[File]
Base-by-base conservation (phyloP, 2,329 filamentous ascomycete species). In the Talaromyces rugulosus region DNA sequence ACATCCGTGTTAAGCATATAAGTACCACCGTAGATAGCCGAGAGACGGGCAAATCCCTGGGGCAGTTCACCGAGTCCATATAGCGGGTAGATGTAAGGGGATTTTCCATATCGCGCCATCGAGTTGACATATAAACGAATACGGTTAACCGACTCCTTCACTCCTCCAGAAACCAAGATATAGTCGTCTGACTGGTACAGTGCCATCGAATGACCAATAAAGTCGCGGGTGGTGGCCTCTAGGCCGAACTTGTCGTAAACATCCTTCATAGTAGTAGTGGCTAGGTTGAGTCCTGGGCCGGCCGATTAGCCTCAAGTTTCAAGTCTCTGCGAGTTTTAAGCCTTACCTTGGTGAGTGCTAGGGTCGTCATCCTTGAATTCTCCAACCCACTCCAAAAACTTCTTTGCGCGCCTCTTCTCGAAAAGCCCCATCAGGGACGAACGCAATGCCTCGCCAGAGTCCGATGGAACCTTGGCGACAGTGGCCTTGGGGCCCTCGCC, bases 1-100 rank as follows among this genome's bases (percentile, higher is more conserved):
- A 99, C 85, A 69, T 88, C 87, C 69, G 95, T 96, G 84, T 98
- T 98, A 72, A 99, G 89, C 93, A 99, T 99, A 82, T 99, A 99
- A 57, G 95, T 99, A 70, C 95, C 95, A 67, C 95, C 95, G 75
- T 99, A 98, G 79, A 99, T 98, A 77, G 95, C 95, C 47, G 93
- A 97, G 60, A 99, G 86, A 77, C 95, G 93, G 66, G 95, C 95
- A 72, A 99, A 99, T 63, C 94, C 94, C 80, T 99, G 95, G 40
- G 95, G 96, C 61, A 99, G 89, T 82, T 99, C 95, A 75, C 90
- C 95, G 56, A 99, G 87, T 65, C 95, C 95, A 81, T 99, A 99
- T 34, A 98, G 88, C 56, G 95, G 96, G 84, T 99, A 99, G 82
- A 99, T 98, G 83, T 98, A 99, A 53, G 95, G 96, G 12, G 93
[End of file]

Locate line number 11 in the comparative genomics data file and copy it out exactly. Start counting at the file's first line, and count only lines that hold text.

- A 99, T 98, G 83, T 98, A 99, A 53, G 95, G 96, G 12, G 93